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Tr-Ash Talk

The EPA doesn’t need yet another reason to require the safe closure of the nation’s 1,070 coal ash ponds. But the massive leak of 82,000 tons of toxic coal ash from Duke Energy’s Dan River Power Station this week should set off a siren to wake our sleeping regulators.

Moapa Band of Paiutes Tribal Chairman William Anderson holds a photo of the Reid Gardner Power Station.

Late yesterday, the Department of Justice on behalf of the EPA lodged a consent decree with the U.S. District Court for the District of Columbia that requires the EPA to publish a final rule addressing the disposal of coal ash by Dec. 19, 2014. The settlement came as a result of a lawsuit brought by 10 public interest groups and the Moapa Band of Paiutes against the EPA for its failure to review and revise its regulations pertaining to coal ash.

It’s been five years, but hard to forget: On December 22, 2008, just after midnight, the town of Harriman, Tennessee woke to the flood of more than one billion gallons of toxic coal ash sludge that burst through an earthen dam on the Tennessee Valley Authority’s Kingston Fossil Plant. It was one of the worst environmental disasters in U.S. history—its volume 101 times larger than that of the Exxon Valdez oil spill. One resident described the boom of the breach as something supernatural, like the sound of the end of the world.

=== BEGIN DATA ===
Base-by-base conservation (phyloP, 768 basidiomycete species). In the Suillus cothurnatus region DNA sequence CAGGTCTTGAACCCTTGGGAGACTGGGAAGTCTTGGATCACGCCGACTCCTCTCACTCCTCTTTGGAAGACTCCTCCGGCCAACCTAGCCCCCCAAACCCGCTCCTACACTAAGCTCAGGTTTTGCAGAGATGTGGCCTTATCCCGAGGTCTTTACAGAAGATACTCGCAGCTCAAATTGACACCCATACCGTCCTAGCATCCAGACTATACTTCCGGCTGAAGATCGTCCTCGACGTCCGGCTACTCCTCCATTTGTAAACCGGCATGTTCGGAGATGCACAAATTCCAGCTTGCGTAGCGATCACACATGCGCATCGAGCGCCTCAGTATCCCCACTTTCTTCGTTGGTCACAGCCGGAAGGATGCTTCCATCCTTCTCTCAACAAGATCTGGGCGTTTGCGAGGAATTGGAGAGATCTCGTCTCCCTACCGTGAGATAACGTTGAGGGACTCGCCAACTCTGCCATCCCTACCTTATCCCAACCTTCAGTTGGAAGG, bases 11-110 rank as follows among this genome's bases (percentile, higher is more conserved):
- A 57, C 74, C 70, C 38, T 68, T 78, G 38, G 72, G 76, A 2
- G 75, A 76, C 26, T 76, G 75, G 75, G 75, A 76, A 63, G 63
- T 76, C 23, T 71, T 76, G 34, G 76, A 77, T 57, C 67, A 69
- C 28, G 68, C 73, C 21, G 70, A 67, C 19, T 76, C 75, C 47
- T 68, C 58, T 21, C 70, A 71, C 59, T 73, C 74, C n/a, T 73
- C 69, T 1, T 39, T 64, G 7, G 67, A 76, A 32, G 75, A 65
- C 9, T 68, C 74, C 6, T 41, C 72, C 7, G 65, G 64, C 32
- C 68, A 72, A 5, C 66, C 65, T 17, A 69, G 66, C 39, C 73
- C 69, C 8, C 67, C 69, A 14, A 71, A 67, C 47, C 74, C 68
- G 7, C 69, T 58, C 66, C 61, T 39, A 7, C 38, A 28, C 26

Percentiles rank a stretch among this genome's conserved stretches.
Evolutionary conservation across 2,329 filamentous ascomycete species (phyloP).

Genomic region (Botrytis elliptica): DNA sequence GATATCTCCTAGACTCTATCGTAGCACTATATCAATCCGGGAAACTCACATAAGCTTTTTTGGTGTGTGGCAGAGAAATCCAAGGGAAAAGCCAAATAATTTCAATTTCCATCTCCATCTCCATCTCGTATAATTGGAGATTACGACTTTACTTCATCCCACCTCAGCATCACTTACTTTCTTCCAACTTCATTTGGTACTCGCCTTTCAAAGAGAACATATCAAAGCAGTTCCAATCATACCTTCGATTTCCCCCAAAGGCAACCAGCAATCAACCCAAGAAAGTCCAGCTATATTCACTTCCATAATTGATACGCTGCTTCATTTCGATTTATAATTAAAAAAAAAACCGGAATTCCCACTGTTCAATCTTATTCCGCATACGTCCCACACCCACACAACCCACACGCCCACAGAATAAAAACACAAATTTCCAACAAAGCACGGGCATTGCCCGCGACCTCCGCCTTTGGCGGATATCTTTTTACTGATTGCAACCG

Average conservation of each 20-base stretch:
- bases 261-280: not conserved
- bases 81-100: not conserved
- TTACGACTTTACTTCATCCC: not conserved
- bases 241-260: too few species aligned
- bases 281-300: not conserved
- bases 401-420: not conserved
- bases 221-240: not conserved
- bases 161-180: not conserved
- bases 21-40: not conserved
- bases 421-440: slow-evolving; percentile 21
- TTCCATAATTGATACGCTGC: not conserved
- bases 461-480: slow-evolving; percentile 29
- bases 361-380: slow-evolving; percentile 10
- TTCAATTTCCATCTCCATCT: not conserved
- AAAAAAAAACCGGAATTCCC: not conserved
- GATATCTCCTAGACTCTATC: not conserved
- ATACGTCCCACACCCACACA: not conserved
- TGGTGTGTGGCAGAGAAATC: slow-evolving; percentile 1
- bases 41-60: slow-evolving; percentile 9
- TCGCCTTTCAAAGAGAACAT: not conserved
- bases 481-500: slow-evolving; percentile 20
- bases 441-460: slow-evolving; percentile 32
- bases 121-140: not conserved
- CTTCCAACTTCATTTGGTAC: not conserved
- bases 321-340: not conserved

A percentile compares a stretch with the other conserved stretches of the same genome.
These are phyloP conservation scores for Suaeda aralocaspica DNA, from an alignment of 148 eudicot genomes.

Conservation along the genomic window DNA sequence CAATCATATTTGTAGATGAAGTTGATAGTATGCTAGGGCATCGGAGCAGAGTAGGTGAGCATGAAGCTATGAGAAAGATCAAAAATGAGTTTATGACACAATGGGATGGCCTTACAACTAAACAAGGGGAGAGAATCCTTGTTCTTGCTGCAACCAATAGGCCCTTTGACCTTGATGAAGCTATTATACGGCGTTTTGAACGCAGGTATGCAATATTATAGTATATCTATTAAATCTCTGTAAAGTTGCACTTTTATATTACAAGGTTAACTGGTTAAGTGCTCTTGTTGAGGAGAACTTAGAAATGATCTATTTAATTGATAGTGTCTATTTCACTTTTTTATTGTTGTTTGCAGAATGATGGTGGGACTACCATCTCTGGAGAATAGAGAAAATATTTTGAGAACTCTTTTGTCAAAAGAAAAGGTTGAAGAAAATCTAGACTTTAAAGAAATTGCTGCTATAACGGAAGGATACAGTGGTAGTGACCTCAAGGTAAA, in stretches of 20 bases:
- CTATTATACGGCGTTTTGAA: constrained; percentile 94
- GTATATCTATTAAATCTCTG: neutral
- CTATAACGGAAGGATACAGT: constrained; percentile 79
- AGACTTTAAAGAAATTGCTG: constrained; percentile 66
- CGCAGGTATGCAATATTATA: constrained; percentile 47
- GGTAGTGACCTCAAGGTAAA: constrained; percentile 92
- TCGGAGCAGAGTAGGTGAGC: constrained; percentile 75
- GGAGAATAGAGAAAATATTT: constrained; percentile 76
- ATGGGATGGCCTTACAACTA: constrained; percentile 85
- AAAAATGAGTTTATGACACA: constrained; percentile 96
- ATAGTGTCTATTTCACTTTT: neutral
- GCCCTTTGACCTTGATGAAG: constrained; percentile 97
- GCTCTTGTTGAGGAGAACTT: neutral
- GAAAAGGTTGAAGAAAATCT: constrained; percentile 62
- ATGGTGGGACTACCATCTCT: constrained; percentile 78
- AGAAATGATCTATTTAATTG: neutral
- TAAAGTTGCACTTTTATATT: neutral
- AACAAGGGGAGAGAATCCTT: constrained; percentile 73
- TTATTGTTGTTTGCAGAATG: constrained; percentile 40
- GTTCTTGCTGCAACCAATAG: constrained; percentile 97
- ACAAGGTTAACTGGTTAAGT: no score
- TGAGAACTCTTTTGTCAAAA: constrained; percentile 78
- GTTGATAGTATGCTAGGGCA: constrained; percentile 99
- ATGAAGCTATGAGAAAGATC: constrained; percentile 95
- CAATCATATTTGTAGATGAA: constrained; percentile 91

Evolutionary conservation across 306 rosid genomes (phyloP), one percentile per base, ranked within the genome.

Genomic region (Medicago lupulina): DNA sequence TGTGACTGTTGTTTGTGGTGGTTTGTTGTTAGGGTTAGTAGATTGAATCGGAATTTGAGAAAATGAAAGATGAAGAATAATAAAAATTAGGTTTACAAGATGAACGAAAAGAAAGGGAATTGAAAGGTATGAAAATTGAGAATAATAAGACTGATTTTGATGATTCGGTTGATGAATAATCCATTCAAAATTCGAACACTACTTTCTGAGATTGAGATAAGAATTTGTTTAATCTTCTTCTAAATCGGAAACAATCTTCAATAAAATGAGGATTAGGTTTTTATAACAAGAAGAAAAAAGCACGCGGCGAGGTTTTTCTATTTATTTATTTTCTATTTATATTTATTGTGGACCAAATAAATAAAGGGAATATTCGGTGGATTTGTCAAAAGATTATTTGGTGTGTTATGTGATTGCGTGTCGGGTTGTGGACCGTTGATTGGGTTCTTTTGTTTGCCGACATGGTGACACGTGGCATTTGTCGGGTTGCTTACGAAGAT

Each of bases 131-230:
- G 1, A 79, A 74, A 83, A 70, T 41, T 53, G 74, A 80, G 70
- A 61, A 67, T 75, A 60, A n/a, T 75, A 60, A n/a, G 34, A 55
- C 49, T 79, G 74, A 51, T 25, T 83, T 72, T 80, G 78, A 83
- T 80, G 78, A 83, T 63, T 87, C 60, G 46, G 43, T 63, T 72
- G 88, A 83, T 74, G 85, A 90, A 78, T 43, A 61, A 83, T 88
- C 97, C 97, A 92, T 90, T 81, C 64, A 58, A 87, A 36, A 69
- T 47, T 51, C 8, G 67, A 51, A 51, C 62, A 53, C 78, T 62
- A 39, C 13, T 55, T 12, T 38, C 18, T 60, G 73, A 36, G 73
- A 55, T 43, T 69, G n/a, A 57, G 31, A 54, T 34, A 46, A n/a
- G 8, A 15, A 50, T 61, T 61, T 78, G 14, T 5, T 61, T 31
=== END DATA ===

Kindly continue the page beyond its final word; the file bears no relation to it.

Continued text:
One of the nation’s largest coal ash dumps spans two states (West Virginia and Pennsylvania) and borders a third (Ohio). It is 30 times larger than the Tennessee Valley Authority coal ash pond at the Kingston Fossil Plant which burst in 2008.

The Little Blue Run coal ash impoundment has poisoned nearby waters with arsenic, selenium, boron and more. Residents tell of murky sludge oozing from the ground around their homes.

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